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Tuesday, 2 June, 1998, 17:24 GMT 18:24 UK
Child labour march makes its way to Downing Street
Campaigners from the Global March Against Child Labour
One in four children in the developing world work for a living, says the International Labour Organisation
The Global March Against Child Labour, which has crossed four continents over the last five months, has arrived in London to deliver a petition to No 10 Downing Street.

The group of child workers, former child labourers and adult campaigners will be joined by children in London to present a petition of 30,000 paper footprints, traced by schoolchildren and youth groups around Britain and Ireland in support of the march.

The march aims to mobilise worldwide efforts to protect and promote the rights of children from economic exploitation or from performing any work that is likely to be harmful to their physical, mental, moral or social development.

Kailash Satyarthi, international co-ordinator of the march said: "Globalisation seems to be the buzzword nowadays - globalisation of the economy, trade and investment. We're on our march to tell Tony Blair and government leaders and people everywhere that it's time to globalise compassion."

The marchers will also be joined by children from schools around London to hold a vigil outside Downing Street today. They will then continue on to Bristol, Glasgow, Cardiff, Belfast, Manchester and Northampton, before heading for mainland Europe.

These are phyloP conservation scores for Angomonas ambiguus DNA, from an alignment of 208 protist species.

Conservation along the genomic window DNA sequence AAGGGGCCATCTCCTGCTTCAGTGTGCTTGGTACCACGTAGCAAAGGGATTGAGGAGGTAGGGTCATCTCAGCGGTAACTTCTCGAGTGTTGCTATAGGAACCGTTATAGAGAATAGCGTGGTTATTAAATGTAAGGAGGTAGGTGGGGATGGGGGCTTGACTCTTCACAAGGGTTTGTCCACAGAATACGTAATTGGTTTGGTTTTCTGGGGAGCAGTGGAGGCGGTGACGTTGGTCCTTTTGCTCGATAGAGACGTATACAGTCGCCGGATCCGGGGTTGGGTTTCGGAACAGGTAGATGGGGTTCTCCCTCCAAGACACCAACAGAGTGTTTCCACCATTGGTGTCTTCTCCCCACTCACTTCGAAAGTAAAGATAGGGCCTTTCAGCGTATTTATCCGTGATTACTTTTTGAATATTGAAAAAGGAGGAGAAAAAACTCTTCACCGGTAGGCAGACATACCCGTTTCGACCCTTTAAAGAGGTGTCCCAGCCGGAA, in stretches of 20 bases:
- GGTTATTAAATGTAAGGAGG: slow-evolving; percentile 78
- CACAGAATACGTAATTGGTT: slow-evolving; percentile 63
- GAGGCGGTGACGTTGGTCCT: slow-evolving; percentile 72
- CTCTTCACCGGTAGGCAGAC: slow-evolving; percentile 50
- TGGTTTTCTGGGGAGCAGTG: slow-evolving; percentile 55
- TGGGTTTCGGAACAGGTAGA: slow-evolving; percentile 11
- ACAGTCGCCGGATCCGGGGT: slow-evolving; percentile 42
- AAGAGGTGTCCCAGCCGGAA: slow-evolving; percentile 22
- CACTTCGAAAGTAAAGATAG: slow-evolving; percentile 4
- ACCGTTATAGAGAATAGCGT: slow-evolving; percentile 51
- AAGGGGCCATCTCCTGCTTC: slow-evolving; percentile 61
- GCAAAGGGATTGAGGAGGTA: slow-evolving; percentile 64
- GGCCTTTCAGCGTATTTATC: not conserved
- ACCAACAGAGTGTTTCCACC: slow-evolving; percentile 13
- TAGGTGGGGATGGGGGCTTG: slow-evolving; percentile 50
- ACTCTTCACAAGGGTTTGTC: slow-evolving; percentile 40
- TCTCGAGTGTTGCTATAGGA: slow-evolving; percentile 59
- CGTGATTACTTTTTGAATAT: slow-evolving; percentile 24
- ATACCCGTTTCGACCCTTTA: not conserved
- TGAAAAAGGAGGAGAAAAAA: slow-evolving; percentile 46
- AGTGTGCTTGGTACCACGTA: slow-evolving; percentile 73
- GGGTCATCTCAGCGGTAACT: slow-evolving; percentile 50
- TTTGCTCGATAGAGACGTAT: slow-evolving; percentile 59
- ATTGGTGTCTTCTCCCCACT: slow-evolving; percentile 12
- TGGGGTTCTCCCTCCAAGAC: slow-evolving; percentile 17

The Global March Against Child Labour was launched in Manila, in the Philippines, on January 17 1998 and is set to conclude in Geneva in June to coincide with the International Labour Organisation's (ILO) world convention on child labour.

With its headquarters in New Delhi, the campaign has been organised through a network of national and local co-ordinators who have gathered supporters and organised marches in 80 countries.

In Asia, the march proceeded from the Philippines through Vietnam, Cambodia, Thailand, Malaysia, Bangladesh, Nepal, India, Pakistan, Iran and Turkey. In India, 10,000 schoolchildren and adults marched through the capital New Delhi, protesting against the exploitation of children.

The Latin American initiative was launched in February of this year in Sao Paulo, Brazil, before heading south to Argentina, and then north to Mexico. The African equivalent, which began in Cape Town, South Africa, brought together thousands of children in cities in Zimbabwe, Zambia, Malawi, Tanzania and Kenya to rally for the cause.

The march through Europe is the final leg of the global campaign, to which more than 1400 organisations have given their support, including governments, churches, human rights agencies, non-governmental organisations, child rights bodies and trade unions.

The organisers of the march now hope that their action will help shape the ILO's new Convention on the Most Extreme Forms of Child Labour, which it will begin drafting at the convention in Geneva next month.

See also:

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